1. Just do it.
Sounds simple, doesn't it? But every action begins with a decision to change. Perhaps you're thinking, "I'm the assistant
or receptionist. I don't make scheduling decisions. What can I do?" You can decide to change. Encourage your team to get out
on time. Say, "There are two hours left until the end of our scheduled shift. Let's push hard, dig in, and we can all get
out on time."
If you're a leader or a manager, hold a meeting and let your team know you're changing the tide and you're going to respect
time. Let them know they are to leave no later than the designated hour. Then be there to shoo them out. We have even left
phone calls for the following day, if they can wait, to ensure our team members' evenings off are secure.
2. Respect the day off.
If your co-worker is scheduled for a day off but you have a question, first ask yourself, "Can it wait?" If it can't wait
for an answer, check within the hospital and medical notes to see if you can determine the answer from someone else. Perhaps
they passed the case off to another co-worker. After checking with everyone else, as a very last resort, do you call the person
on his or her day off? If there's a call for me on my day off, the caller is always super-apologetic, and the question is
one only I can answer. This is either because I forgot to pass off the case, leave a medical note, or otherwise document what
needs to be done next.
3. Value the vacation.
Your co-workers work hard to earn vacation time. So if you're a team leader or manager, how do you respond to vacation requests?
You say yes, and you see to it they get that time off. Ask them where they're going and be excited for them. They'll come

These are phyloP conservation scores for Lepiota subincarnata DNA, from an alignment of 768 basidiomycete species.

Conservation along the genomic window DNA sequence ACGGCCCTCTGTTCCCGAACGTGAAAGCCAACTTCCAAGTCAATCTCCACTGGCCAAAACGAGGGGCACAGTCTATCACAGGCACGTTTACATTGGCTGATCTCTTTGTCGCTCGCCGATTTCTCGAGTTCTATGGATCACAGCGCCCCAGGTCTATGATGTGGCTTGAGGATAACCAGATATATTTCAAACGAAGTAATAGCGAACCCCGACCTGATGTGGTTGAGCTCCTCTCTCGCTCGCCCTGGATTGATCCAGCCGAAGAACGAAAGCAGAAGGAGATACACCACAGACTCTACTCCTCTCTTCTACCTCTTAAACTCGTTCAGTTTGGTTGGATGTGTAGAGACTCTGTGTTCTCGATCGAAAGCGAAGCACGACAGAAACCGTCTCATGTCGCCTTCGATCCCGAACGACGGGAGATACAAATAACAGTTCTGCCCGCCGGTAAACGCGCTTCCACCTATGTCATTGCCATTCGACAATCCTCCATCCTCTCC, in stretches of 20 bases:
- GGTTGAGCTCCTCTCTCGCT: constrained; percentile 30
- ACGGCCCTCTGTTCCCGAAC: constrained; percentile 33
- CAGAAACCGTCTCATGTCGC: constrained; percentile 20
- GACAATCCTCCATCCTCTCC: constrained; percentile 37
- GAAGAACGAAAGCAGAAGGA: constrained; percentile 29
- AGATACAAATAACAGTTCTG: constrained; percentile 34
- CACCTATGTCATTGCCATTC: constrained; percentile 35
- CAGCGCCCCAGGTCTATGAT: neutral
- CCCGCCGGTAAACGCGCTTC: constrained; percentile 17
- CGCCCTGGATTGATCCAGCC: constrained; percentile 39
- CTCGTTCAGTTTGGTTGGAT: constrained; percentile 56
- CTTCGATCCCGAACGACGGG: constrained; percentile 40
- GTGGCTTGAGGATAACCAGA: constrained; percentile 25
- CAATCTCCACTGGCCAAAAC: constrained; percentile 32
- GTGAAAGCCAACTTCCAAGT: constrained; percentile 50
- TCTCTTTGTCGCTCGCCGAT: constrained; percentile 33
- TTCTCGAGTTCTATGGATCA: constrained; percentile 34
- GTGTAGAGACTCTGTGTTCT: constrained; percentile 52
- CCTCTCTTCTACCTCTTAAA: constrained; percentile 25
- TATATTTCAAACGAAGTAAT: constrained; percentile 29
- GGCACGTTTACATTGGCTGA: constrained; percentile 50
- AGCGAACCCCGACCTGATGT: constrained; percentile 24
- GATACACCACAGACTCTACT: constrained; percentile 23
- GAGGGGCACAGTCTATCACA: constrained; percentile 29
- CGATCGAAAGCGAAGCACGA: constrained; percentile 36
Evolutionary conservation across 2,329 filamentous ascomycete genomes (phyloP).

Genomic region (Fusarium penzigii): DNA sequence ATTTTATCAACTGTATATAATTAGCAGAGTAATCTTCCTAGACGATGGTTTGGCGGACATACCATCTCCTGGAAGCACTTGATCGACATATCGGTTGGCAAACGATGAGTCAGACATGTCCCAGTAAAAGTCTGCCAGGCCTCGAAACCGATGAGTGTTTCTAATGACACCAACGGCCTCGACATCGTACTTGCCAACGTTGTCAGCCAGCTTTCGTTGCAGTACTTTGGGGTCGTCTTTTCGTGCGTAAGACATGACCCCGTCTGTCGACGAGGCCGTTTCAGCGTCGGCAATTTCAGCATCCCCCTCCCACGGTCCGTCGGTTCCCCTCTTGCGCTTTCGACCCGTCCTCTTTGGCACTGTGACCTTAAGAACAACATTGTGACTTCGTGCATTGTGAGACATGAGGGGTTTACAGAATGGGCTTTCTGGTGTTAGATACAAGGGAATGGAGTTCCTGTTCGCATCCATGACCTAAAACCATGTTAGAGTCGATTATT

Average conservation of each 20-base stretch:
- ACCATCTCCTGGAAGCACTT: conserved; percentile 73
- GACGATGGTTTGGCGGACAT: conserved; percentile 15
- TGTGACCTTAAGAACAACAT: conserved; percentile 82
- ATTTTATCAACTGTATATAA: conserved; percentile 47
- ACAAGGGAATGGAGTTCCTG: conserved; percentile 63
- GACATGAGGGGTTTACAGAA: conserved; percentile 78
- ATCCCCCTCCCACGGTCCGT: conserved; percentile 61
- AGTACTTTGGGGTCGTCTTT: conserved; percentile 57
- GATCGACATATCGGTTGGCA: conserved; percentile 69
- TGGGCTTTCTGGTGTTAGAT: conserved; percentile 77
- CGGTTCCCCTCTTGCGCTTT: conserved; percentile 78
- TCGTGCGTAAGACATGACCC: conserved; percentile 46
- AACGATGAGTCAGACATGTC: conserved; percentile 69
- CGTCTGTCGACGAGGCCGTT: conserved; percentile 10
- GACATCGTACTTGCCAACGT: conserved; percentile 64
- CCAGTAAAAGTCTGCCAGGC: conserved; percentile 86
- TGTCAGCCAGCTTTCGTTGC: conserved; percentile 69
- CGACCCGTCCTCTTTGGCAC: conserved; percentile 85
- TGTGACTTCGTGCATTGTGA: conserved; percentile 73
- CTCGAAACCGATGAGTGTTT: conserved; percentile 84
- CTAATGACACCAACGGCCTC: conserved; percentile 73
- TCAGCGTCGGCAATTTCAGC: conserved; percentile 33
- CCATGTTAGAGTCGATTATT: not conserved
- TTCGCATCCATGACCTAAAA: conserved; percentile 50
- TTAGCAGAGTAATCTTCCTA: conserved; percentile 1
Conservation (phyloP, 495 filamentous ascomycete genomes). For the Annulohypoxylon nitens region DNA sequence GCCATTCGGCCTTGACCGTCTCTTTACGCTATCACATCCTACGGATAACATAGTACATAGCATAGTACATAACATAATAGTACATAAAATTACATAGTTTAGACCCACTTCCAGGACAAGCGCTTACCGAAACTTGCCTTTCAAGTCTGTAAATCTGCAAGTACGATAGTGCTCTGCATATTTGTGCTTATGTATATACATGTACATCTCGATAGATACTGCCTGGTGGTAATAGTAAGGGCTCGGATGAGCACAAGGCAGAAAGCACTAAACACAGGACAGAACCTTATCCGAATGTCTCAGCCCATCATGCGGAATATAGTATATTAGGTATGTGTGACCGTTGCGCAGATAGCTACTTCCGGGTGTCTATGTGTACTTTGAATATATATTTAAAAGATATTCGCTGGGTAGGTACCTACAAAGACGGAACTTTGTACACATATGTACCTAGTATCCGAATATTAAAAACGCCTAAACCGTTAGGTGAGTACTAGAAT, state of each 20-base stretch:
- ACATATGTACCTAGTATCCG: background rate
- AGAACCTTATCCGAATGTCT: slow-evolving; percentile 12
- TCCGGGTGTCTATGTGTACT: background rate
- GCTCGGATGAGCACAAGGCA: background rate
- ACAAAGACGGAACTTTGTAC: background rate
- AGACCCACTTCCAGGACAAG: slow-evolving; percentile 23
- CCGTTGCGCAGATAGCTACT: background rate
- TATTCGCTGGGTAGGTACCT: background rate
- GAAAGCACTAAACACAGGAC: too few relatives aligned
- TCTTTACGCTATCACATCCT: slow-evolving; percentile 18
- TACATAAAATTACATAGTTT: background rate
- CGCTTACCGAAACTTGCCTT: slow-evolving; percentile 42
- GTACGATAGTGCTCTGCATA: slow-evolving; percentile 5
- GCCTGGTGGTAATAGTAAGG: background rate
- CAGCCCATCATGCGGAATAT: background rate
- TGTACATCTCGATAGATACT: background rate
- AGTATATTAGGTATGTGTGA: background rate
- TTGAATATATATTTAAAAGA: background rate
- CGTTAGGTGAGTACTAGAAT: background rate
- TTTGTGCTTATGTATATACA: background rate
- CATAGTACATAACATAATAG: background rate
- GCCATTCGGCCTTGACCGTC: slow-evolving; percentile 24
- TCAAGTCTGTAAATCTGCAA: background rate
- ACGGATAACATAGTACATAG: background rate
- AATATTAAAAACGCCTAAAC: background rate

back to you happy and rested. Don't sigh and tell them you'll see what you can do. Take the request and work it out.
And as a team member, it's important to follow your hospital's protocols for requesting time off. Make sure you give adequate
notice for your manager to make arrangements. And don't expect to be able to take impromptu mini-vacations at a moment's notice
with no resistance. Give the respect you'd like to receive.
4. Have happy holidays.
As we approach the holidays, this can be a busier time in our industry—especially if you work in a facility with boarding.
Respect that people have traditions and family events at Thanksgiving, Chanukah, Christmas, and other holidays. Don't just
schedule your team with a "deal with it, I have to cover the shifts" attitude. Remember, they love what they do, but they
have lives outside your clinic's doors. Try this instead: Place a sign-up holiday sheet in the treatment area with the number
of slots each day you need filled. Designate a technician, assistant, and so on, if you feel you need to. Then allow your
team to write your holiday schedule for you! Let them know all shifts need to be covered and watch it happen. Your team members
will be thrilled they had some say.
If you're not in charge of holiday scheduling, encourage team members to do their part to fill the holiday schedule. Keep
positive with the changes and encourage others to do the same. An important note: Don't pressure people who aren't married
or don't have kids to skip their own holiday celebrations to cover for others. It's important to respect everyone's need to
celebrate holidays and enjoy time off in ways that are meaningful to them.